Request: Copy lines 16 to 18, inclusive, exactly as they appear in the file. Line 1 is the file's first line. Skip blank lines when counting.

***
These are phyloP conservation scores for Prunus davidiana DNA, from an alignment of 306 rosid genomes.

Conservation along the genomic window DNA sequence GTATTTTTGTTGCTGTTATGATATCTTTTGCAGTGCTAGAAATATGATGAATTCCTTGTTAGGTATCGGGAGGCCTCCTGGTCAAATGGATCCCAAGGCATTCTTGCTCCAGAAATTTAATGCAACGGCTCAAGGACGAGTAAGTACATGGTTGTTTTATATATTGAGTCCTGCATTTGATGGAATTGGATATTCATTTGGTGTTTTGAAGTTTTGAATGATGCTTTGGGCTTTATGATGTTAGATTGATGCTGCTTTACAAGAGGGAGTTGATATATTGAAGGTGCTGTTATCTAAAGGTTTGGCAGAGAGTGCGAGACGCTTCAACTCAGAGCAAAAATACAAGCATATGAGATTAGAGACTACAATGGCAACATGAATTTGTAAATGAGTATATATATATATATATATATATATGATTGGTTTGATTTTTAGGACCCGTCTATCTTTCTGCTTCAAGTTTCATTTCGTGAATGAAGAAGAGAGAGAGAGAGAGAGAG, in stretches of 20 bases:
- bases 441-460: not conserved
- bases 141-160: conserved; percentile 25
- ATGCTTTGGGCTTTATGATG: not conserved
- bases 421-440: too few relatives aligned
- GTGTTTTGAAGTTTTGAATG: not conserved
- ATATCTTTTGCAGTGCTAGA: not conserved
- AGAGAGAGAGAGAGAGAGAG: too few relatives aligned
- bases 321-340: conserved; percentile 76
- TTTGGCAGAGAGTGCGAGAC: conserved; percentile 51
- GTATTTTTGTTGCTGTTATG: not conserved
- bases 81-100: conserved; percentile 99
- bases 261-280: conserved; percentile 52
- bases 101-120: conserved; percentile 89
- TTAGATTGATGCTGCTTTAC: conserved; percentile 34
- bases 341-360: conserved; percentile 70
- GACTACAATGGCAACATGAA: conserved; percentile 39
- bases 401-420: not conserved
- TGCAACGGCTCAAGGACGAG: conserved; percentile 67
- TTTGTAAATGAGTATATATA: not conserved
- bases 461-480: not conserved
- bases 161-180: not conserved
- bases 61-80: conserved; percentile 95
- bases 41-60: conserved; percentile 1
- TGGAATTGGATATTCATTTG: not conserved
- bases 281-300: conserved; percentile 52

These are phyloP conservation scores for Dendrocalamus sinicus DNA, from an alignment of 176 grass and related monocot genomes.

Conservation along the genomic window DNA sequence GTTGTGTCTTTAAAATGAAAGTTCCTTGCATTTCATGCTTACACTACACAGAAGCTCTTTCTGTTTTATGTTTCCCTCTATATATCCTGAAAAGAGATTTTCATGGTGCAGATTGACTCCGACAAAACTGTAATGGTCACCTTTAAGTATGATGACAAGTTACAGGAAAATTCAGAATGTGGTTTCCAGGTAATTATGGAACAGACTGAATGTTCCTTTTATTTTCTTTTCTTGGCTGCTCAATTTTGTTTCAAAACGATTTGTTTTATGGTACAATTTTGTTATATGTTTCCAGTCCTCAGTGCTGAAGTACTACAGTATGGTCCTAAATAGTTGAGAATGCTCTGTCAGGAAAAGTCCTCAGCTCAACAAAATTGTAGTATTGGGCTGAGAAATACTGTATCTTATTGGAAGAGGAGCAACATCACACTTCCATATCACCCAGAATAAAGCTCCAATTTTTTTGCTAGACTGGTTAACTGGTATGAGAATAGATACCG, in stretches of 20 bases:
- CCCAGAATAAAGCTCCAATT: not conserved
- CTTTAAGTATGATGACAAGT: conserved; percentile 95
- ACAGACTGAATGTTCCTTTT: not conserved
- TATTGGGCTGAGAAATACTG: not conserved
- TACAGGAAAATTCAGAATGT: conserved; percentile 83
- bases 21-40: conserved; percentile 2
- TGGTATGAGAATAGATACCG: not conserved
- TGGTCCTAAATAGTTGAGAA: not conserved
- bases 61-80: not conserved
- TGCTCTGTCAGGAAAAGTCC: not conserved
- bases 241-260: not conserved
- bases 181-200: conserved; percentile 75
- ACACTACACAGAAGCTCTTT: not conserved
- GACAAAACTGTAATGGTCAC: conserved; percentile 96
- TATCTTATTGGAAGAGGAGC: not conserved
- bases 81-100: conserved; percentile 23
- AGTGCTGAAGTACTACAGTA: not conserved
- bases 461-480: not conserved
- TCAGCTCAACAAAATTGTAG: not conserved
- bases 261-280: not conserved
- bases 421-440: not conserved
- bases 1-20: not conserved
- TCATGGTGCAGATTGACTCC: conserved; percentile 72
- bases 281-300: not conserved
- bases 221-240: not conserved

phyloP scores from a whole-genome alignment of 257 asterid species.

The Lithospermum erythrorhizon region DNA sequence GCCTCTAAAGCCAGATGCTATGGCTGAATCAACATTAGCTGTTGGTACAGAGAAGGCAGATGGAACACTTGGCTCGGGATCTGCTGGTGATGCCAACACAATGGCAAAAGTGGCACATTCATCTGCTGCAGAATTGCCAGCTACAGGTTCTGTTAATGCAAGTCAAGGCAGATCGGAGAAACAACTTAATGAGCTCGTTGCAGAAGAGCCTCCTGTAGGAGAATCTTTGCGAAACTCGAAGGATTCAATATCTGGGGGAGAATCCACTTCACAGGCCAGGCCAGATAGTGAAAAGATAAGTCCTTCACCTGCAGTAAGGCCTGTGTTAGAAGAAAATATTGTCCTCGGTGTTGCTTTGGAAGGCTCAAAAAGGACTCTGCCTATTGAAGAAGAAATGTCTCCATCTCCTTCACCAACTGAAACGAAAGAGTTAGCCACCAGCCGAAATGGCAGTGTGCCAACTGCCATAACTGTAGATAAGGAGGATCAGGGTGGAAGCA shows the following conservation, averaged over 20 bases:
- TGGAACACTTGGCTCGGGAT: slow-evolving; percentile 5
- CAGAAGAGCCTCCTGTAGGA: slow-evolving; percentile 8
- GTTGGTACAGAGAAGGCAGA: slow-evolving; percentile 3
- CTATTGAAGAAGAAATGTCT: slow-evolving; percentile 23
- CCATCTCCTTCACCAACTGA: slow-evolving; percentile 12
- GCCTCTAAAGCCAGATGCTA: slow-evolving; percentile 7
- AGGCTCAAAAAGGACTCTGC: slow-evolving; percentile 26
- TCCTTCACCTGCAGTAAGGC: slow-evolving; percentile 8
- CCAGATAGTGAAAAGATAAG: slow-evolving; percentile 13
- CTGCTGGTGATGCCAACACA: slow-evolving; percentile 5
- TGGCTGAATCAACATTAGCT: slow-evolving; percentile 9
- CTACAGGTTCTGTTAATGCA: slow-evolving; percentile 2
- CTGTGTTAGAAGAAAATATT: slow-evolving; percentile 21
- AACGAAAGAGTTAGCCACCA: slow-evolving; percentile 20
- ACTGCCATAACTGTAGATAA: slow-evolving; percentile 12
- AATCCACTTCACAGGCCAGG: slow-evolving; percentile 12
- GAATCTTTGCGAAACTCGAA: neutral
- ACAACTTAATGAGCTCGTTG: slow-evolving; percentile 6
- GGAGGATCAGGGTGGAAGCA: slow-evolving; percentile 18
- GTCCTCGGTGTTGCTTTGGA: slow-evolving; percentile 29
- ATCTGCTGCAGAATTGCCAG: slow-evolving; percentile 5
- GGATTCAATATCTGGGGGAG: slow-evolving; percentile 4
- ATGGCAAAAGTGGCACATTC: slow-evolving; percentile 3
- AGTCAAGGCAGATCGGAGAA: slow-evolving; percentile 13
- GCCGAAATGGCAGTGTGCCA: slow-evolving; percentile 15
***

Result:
- TTAGATTGATGCTGCTTTAC: conserved; percentile 34
- bases 341-360: conserved; percentile 70
- GACTACAATGGCAACATGAA: conserved; percentile 39